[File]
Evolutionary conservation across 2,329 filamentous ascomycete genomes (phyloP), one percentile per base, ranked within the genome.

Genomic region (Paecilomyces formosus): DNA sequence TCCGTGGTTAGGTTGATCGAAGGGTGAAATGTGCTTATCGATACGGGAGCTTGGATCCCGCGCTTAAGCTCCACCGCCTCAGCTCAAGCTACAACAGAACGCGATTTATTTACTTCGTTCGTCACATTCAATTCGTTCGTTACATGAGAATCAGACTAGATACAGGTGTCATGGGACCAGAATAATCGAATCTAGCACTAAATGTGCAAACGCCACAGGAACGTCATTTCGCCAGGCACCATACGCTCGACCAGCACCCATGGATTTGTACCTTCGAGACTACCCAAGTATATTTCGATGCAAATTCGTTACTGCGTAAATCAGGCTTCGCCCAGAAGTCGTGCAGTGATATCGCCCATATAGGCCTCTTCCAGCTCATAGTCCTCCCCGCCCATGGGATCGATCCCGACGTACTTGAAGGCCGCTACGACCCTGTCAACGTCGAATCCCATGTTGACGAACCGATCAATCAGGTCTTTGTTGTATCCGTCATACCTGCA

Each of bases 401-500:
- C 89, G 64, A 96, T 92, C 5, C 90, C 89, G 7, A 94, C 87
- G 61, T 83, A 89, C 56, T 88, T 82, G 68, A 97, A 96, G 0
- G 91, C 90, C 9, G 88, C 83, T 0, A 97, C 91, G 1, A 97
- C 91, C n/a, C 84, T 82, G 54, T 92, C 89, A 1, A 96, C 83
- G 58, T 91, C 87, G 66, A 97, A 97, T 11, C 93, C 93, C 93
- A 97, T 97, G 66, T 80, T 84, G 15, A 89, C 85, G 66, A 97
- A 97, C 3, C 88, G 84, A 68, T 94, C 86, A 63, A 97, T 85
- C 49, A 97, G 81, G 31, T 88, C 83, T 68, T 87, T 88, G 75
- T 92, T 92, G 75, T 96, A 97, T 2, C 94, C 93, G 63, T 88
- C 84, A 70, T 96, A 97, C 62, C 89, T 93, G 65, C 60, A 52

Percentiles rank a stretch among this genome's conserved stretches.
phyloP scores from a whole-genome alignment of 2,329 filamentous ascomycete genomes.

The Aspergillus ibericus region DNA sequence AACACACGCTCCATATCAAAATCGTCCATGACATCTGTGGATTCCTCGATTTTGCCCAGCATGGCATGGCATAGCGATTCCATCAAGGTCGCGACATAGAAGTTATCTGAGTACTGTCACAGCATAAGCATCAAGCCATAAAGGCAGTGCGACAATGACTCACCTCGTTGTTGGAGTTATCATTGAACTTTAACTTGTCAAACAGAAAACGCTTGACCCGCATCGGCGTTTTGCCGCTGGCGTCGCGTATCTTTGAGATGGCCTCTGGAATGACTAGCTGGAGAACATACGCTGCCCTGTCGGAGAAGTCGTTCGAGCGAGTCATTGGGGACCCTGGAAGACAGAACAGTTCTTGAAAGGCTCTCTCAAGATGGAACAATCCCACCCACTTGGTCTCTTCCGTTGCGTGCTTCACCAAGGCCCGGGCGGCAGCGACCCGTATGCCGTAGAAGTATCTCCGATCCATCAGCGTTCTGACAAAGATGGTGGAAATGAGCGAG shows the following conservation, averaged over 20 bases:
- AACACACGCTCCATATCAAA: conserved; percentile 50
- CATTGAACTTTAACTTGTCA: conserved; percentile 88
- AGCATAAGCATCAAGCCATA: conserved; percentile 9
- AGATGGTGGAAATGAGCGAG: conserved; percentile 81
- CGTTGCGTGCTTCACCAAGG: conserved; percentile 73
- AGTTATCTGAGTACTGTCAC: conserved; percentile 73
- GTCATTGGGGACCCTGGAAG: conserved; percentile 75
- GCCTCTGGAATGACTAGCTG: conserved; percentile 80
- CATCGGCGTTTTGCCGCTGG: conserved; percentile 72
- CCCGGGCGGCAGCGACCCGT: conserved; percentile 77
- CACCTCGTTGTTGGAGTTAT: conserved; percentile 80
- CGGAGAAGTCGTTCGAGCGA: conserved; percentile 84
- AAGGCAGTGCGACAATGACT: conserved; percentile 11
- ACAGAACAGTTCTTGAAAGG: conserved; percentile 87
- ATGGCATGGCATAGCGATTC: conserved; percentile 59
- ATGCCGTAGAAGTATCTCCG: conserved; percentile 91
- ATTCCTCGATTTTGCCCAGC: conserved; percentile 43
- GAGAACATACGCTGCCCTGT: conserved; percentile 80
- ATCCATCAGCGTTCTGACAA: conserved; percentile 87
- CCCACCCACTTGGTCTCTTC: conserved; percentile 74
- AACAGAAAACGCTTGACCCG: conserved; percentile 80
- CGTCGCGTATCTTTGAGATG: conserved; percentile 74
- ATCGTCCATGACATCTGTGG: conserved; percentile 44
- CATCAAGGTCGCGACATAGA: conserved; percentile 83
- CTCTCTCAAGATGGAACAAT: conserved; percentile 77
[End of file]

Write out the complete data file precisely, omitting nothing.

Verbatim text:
Evolutionary conservation across 2,329 filamentous ascomycete genomes (phyloP), one percentile per base, ranked within the genome.

Genomic region (Paecilomyces formosus): DNA sequence TCCGTGGTTAGGTTGATCGAAGGGTGAAATGTGCTTATCGATACGGGAGCTTGGATCCCGCGCTTAAGCTCCACCGCCTCAGCTCAAGCTACAACAGAACGCGATTTATTTACTTCGTTCGTCACATTCAATTCGTTCGTTACATGAGAATCAGACTAGATACAGGTGTCATGGGACCAGAATAATCGAATCTAGCACTAAATGTGCAAACGCCACAGGAACGTCATTTCGCCAGGCACCATACGCTCGACCAGCACCCATGGATTTGTACCTTCGAGACTACCCAAGTATATTTCGATGCAAATTCGTTACTGCGTAAATCAGGCTTCGCCCAGAAGTCGTGCAGTGATATCGCCCATATAGGCCTCTTCCAGCTCATAGTCCTCCCCGCCCATGGGATCGATCCCGACGTACTTGAAGGCCGCTACGACCCTGTCAACGTCGAATCCCATGTTGACGAACCGATCAATCAGGTCTTTGTTGTATCCGTCATACCTGCA

Each of bases 401-500:
- C 89, G 64, A 96, T 92, C 5, C 90, C 89, G 7, A 94, C 87
- G 61, T 83, A 89, C 56, T 88, T 82, G 68, A 97, A 96, G 0
- G 91, C 90, C 9, G 88, C 83, T 0, A 97, C 91, G 1, A 97
- C 91, C n/a, C 84, T 82, G 54, T 92, C 89, A 1, A 96, C 83
- G 58, T 91, C 87, G 66, A 97, A 97, T 11, C 93, C 93, C 93
- A 97, T 97, G 66, T 80, T 84, G 15, A 89, C 85, G 66, A 97
- A 97, C 3, C 88, G 84, A 68, T 94, C 86, A 63, A 97, T 85
- C 49, A 97, G 81, G 31, T 88, C 83, T 68, T 87, T 88, G 75
- T 92, T 92, G 75, T 96, A 97, T 2, C 94, C 93, G 63, T 88
- C 84, A 70, T 96, A 97, C 62, C 89, T 93, G 65, C 60, A 52

Percentiles rank a stretch among this genome's conserved stretches.
phyloP scores from a whole-genome alignment of 2,329 filamentous ascomycete genomes.

The Aspergillus ibericus region DNA sequence AACACACGCTCCATATCAAAATCGTCCATGACATCTGTGGATTCCTCGATTTTGCCCAGCATGGCATGGCATAGCGATTCCATCAAGGTCGCGACATAGAAGTTATCTGAGTACTGTCACAGCATAAGCATCAAGCCATAAAGGCAGTGCGACAATGACTCACCTCGTTGTTGGAGTTATCATTGAACTTTAACTTGTCAAACAGAAAACGCTTGACCCGCATCGGCGTTTTGCCGCTGGCGTCGCGTATCTTTGAGATGGCCTCTGGAATGACTAGCTGGAGAACATACGCTGCCCTGTCGGAGAAGTCGTTCGAGCGAGTCATTGGGGACCCTGGAAGACAGAACAGTTCTTGAAAGGCTCTCTCAAGATGGAACAATCCCACCCACTTGGTCTCTTCCGTTGCGTGCTTCACCAAGGCCCGGGCGGCAGCGACCCGTATGCCGTAGAAGTATCTCCGATCCATCAGCGTTCTGACAAAGATGGTGGAAATGAGCGAG shows the following conservation, averaged over 20 bases:
- AACACACGCTCCATATCAAA: conserved; percentile 50
- CATTGAACTTTAACTTGTCA: conserved; percentile 88
- AGCATAAGCATCAAGCCATA: conserved; percentile 9
- AGATGGTGGAAATGAGCGAG: conserved; percentile 81
- CGTTGCGTGCTTCACCAAGG: conserved; percentile 73
- AGTTATCTGAGTACTGTCAC: conserved; percentile 73
- GTCATTGGGGACCCTGGAAG: conserved; percentile 75
- GCCTCTGGAATGACTAGCTG: conserved; percentile 80
- CATCGGCGTTTTGCCGCTGG: conserved; percentile 72
- CCCGGGCGGCAGCGACCCGT: conserved; percentile 77
- CACCTCGTTGTTGGAGTTAT: conserved; percentile 80
- CGGAGAAGTCGTTCGAGCGA: conserved; percentile 84
- AAGGCAGTGCGACAATGACT: conserved; percentile 11
- ACAGAACAGTTCTTGAAAGG: conserved; percentile 87
- ATGGCATGGCATAGCGATTC: conserved; percentile 59
- ATGCCGTAGAAGTATCTCCG: conserved; percentile 91
- ATTCCTCGATTTTGCCCAGC: conserved; percentile 43
- GAGAACATACGCTGCCCTGT: conserved; percentile 80
- ATCCATCAGCGTTCTGACAA: conserved; percentile 87
- CCCACCCACTTGGTCTCTTC: conserved; percentile 74
- AACAGAAAACGCTTGACCCG: conserved; percentile 80
- CGTCGCGTATCTTTGAGATG: conserved; percentile 74
- ATCGTCCATGACATCTGTGG: conserved; percentile 44
- CATCAAGGTCGCGACATAGA: conserved; percentile 83
- CTCTCTCAAGATGGAACAAT: conserved; percentile 77